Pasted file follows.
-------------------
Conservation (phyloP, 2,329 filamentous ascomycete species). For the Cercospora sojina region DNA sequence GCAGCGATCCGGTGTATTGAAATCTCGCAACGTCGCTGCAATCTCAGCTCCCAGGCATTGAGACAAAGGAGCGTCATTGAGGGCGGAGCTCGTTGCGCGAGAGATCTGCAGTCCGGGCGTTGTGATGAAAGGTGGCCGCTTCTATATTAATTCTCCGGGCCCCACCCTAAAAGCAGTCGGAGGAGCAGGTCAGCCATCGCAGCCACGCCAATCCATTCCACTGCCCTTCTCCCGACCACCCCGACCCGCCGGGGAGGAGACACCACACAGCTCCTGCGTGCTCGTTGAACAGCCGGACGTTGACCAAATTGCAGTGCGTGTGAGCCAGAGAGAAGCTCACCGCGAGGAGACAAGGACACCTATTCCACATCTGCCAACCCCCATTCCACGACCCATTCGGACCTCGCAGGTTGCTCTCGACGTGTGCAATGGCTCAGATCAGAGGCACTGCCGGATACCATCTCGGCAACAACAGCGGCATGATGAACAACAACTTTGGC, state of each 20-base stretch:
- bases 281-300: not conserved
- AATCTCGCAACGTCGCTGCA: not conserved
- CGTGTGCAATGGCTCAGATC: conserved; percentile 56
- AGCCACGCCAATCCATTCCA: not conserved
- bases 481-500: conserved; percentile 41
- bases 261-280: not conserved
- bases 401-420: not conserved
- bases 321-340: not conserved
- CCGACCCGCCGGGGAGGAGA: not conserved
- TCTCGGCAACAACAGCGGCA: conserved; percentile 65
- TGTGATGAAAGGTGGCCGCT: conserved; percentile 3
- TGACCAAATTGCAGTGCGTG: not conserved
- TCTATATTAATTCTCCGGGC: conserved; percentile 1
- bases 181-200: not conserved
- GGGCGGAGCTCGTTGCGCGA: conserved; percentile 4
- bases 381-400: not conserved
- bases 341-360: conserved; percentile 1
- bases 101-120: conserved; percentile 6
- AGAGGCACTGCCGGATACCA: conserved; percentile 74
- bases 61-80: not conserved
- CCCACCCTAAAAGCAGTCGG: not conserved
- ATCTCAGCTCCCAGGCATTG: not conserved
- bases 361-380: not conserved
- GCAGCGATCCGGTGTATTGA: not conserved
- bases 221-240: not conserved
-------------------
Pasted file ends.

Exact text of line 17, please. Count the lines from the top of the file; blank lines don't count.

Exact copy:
- bases 381-400: not conserved